Heineken in Africa

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This book is a neat corrective to the dominant narrative that Africans have been in control since direct colonialism ended about 60 years ago. Therefore, if Africa is still backward and underdeveloped, it is the fault of Africans alone. Olivier Van Beemen demonstrates that it is the relationship of multinationals like Heineken with members of the African ruling class that upholds the dystopian dysfunction of African underdevelopment.

Heineken likes to present itself as an upstanding, ethical company contributing to the positive development of Africa. The reverse is the truth, according to Van Beemen. Heineken is involved in tax avoidance, sexual abuse, has links to genocide, and aids and abets high level governmental corruption among other things.

Furthermore, the profits that Heineken squeezes out of Africa are almost 50 percent above the global average. Beer costs more on the African continent in real terms than it does in Europe. The impression is given in the book that Africa is Heineken’s most profitable market. The profits from Africa sustain the company.

The book is mainly a history of the company, interspersed with case studies of its activities in various African countries. “Africans like their beer” it is said, and Heineken views itself as fulfilling a social need, making a profit and bringing much needed jobs.

The book explodes several myths. Heineken hardly makes a dent in the high levels of unemployment in African countries. All its brewing factories are automated, equipped with capital intensive technology requiring very few workers.

The other myth that the book explodes is Heineken’s much vaunted Corporate Social Responsibility programme. Heineken builds and donates schools to communities, but the schools are painted with the company’s corporate logo and colours — a situation that leads to underage drinking.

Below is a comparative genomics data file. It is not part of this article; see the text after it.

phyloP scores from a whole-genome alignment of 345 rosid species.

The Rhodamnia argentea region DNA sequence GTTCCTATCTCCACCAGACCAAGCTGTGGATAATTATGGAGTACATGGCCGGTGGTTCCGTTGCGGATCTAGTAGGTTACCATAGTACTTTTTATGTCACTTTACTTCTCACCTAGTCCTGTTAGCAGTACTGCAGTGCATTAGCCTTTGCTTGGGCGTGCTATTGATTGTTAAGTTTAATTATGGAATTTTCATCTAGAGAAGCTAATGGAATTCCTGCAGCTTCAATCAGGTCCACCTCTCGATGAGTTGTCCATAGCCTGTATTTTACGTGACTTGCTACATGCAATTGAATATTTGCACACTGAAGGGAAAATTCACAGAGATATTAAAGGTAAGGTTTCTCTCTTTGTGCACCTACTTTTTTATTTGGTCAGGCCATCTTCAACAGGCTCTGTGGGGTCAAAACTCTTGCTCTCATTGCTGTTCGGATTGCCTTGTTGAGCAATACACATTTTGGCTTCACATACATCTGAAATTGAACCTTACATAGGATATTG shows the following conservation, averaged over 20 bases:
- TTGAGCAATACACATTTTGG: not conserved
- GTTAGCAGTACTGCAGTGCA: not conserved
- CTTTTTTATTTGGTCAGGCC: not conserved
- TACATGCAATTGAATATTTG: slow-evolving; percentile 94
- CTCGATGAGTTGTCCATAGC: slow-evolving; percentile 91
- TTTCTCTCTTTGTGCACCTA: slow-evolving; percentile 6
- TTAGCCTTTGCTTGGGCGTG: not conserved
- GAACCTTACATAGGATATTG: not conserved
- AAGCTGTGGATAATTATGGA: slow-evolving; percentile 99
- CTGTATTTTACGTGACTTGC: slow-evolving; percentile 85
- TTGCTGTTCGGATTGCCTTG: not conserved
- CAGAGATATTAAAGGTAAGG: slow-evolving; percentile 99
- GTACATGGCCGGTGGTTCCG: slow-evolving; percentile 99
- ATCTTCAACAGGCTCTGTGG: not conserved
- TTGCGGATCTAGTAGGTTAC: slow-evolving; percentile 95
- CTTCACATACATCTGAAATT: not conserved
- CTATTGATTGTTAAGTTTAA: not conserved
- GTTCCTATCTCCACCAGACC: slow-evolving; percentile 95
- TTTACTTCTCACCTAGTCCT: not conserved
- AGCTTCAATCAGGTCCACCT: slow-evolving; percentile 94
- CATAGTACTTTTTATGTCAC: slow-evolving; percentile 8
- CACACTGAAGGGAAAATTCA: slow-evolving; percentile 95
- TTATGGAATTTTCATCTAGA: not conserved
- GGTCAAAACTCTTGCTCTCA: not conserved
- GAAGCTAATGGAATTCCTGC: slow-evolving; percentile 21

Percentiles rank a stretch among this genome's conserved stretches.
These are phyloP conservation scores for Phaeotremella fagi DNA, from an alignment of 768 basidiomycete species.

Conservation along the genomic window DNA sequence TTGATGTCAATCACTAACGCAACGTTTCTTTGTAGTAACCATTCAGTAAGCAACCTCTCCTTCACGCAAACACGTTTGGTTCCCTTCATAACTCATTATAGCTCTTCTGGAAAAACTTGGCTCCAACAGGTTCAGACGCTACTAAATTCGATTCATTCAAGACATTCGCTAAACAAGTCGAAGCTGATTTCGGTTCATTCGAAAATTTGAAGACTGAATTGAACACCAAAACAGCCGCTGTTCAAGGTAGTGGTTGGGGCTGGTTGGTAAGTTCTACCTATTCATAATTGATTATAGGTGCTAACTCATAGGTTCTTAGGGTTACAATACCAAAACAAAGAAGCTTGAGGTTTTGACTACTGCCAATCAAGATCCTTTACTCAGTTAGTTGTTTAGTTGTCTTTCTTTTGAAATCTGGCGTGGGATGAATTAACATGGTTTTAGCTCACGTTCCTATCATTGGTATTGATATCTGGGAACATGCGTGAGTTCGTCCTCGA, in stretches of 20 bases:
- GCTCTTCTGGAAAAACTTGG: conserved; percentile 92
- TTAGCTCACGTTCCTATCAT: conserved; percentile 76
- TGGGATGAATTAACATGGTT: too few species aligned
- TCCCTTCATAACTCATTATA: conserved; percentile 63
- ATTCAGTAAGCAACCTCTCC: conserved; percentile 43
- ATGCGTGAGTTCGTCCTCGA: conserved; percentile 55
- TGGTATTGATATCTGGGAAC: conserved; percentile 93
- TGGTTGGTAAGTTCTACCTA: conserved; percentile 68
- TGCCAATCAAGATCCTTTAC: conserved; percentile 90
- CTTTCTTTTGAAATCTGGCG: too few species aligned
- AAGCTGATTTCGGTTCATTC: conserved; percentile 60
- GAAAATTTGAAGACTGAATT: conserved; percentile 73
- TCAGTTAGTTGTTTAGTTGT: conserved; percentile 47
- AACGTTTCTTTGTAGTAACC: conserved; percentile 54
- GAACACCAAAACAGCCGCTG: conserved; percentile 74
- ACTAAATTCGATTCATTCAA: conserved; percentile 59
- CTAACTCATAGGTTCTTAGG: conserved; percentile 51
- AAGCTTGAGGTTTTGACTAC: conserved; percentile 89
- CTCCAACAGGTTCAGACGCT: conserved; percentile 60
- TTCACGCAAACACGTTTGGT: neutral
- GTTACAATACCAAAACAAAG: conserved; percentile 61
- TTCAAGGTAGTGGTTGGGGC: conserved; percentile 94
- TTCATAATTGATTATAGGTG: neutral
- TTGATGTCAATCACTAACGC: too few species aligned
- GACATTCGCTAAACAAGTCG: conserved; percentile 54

In Nigeria, the local representative of Heineken had a very cosy relationship with then president General Olusegun Obasanjo. When South Africa brewing giant SABMiller wished to penetrate the Nigerian market, the local representative was able to talk the government into placing administrative difficulties in SABMiller’s path, thwarting their attempt.

Another achievement of Heineken’s local representative in Nigeria was to reverse the government’s plans to increase excise duty, which would have hit Heineken hard. The local representative told the minister of finance not to do it. “It was as simple as that” he is reported as saying. More chilling is Heineken was given permission to use the strategic grain reserves put aside to be used in the event of famine.

There are many other case studies, equally as chilling: encouraging alcoholism in South Africa by promoting its brands in illegal bars in the townships; sales of beer and profits facilitating genocide in Rwanda; attempting to source raw materials locally in Sierra Leone skews agricultural production and intensifies child labour. There are testimonies of how sex and prostitution are used to enhance beer sales. Overall a rather dismal picture is painted of Heineken’s activities in Africa.

Despite the light that the book shines on these nefarious activities there are some drawbacks. I wish Van Beemen would have dwelt more on the negative aspects of beer consumption in Africa, especially since he admits that the native brew contains more vitamin B and C and potassium than the clear lager beer marketed by Heineken and fewer calories, alcohol, salt and sugar.

Clear beer has a higher sugar content and is connected to the increase of the prevalence of diabetes. This in a continent where healthcare systems have been ravaged by neoliberalism and the introduction of imperialist structural adjustment programmes is a ticking time bomb.